It's not clear if the mayor's done so on the advice of the city attorney, who's had to get up to speed quickly in his first job in government. Melcher notes, "When I discussed with the mayor and with Council the mayor's role in executing contracts, we have discussed what would be the appropriate guidelines for that and what would be the mayor's duty under the charter and under the code." But Melcher also says, "I have not been asked to issue a written opinion on whether the mayor is required to execute all contracts."
And that may be in question. Attorneys Randy Purvis, a longtime Council member until leaving last April, and Luis Toro, executive director of watchdog group Colorado Ethics Watch, point out that the charter's meaning in regard to the mayor's signature is far from clear. The word "execute" can mean "sign" or "carry out."
Most troubling is the word "shall." Purvis says that may require the mayor to sign, whether he likes it or not. This is called a "ministerial duty," and it's common. Hente has a ministerial duty to sign ordinances passed by Council and approved by the mayor, whether or not Hente voted for them.
Toro sees it similarly, but goes a step further. He can't imagine that the language could be interpreted as anything but a ministerial duty: "He has to sign. He's compelled."
Toro goes on to opine that if the mayor can sign at his discretion, that's tantamount to a veto. And the mayor is barred from vetoing ordinances in certain instances, such as when an ordinance issues bonds for an enterprise, or pertains to Utilities in certain ways. The mayor gets a veto on other ordinances, which can only be overcome by a Council supermajority.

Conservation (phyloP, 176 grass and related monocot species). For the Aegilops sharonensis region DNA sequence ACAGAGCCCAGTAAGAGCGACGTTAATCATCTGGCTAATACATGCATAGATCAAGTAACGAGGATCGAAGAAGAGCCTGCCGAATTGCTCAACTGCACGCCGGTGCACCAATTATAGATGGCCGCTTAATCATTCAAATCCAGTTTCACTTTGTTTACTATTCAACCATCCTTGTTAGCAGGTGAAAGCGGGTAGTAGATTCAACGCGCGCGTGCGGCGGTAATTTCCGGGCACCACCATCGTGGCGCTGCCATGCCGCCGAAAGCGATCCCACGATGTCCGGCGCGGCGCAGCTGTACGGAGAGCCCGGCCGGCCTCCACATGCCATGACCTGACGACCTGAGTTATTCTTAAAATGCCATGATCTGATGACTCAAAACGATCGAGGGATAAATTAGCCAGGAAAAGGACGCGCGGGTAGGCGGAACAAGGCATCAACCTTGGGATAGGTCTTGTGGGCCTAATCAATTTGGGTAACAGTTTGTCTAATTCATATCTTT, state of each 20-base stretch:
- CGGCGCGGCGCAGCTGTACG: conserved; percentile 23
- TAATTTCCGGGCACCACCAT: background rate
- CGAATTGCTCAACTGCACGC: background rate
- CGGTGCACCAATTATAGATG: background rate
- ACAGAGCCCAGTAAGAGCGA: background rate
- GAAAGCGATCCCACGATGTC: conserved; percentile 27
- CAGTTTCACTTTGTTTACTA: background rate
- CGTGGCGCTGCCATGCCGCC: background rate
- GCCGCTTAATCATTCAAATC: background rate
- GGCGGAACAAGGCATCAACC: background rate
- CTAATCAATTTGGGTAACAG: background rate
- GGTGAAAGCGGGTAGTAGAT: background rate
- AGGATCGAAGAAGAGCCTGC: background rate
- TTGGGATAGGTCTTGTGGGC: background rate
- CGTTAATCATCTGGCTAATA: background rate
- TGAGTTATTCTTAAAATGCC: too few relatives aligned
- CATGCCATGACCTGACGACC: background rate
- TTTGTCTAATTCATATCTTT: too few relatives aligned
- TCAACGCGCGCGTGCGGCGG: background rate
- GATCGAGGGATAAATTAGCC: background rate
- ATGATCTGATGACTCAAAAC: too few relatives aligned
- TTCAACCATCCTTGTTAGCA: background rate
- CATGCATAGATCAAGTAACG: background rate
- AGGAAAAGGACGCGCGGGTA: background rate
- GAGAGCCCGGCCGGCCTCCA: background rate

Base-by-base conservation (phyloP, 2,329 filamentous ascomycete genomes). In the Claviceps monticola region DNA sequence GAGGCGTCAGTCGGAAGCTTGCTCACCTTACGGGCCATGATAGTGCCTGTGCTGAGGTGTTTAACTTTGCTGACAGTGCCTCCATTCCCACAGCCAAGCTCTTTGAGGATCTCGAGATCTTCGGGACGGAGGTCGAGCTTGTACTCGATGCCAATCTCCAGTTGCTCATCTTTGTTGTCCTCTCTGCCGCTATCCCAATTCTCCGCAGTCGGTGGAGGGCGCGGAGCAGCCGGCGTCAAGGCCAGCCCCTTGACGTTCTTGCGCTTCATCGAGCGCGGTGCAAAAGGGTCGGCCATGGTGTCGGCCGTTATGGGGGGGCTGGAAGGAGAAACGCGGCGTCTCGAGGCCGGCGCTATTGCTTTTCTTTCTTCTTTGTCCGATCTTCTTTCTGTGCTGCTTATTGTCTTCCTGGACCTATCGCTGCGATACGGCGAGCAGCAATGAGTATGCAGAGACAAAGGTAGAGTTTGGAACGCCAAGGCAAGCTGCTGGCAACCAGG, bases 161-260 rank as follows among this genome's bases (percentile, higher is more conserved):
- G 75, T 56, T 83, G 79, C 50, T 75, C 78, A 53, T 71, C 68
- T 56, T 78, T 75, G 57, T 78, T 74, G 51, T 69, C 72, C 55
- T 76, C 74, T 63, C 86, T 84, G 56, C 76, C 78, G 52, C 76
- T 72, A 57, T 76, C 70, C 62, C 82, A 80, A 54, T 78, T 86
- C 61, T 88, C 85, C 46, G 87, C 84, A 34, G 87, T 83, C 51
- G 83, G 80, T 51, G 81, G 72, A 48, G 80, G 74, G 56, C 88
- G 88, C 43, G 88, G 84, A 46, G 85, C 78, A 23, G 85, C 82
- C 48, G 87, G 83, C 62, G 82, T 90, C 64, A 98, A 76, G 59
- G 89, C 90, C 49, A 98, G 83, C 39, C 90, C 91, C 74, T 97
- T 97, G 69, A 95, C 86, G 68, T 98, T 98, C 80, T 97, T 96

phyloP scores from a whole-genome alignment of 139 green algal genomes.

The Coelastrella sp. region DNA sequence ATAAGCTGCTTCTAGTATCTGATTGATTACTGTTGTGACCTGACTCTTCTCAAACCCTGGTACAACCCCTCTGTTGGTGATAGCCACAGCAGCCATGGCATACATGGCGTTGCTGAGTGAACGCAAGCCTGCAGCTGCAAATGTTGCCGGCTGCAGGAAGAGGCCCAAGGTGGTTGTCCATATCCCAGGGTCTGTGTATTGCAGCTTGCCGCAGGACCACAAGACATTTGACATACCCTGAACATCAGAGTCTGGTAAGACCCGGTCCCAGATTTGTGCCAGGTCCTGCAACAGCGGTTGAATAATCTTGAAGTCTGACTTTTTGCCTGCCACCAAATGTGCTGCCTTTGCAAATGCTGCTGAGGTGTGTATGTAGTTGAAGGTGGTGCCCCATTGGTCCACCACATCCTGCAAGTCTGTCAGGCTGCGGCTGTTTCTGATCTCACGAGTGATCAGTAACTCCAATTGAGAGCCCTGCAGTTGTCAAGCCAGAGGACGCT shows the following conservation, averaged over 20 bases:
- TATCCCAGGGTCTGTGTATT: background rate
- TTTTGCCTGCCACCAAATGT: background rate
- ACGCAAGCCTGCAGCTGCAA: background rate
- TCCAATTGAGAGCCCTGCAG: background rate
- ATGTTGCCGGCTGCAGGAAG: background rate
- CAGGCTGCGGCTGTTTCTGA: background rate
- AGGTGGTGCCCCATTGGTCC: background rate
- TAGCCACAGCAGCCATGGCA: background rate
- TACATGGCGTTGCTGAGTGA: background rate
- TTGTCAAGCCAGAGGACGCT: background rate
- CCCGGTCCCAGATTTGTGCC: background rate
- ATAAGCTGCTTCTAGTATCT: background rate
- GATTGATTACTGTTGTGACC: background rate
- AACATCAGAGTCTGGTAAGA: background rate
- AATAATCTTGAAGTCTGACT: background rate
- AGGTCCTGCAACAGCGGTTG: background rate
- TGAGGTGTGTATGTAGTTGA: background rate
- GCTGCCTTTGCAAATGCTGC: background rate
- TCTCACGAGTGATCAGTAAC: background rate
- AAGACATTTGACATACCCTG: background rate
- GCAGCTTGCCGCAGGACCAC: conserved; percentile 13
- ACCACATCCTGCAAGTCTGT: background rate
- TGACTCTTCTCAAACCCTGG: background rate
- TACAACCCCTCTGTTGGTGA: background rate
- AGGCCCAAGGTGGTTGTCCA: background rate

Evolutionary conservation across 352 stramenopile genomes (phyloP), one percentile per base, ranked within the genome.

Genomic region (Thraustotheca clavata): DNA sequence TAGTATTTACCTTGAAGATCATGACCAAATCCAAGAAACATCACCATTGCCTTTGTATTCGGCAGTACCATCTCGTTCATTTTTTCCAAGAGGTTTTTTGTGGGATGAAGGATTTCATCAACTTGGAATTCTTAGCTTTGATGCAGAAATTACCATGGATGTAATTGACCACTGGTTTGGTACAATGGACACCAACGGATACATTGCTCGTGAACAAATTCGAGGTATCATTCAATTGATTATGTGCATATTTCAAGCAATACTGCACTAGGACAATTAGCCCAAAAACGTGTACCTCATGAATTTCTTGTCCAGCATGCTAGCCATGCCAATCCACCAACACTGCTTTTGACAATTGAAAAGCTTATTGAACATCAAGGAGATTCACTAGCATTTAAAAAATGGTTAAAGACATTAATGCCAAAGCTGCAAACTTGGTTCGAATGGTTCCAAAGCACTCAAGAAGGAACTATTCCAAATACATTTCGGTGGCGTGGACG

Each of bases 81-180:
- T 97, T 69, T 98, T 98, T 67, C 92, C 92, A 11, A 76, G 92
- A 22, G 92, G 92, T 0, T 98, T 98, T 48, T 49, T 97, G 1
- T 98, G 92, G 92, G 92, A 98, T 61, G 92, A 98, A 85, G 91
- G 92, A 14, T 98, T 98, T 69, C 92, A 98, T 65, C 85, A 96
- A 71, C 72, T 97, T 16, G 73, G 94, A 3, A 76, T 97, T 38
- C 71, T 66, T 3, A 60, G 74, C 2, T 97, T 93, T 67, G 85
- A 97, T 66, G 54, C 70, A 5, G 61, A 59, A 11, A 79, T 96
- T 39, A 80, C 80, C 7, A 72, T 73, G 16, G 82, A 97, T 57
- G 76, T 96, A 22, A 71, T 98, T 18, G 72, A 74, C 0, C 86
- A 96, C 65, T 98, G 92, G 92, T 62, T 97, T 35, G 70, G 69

Giving the mayor discretion in signing contracts gives him control over areas he's barred from, and a right to disregard decisions of a Council supermajority. That's just wrong, Toro explains: "It doesn't mean he gets an extra veto."
For now, Melcher's legal opinions are guiding how law is interpreted and applied, and setting up a precedent for how it will be viewed in the future. In fact, if parts of the charter are ever challenged in a court, a judge would surely consider those precedents in rendering a decision.
But there are other ways to clarify the charter. A Charter Review Committee, or a more powerful Charter Convention, could be called, with appointed citizens advising changes that could be sent to voters for consideration. At a recent meeting, Hente expressed interest in putting proposed charter changes on the November 2012 ballot. The mayor says he'd rather wait until April 2013.
Purvis and Toro say it's also possible that a judge could interpret the charter. But that means going to court, with the mayor and Council having separate legal counsel. And Melcher has made clear that he believes the City Charter and Code dictate that Council should rely only on him for legal advice.
"Council's lawyer is the city attorney," Melcher says. "...So if Council wishes to retain outside counsel to assist me in supporting them, they have that ability under the charter. But if they wish legal advice, the City Charter says the city attorney shall be the one to provide legal advice."
Other attorneys disagree with Melcher's reading of city law, saying he's not the final say on what city law means.
"The lawyer's opinion is just another opinion," Toro says. "It's just like my opinion; it doesn't carry any more weight."
Purvis feels a court should decide any ambiguities in city law — after the charter is reviewed formally and voters are given a chance to make advised changes.
"The best way to clarify," he says, "is to put through a charter change."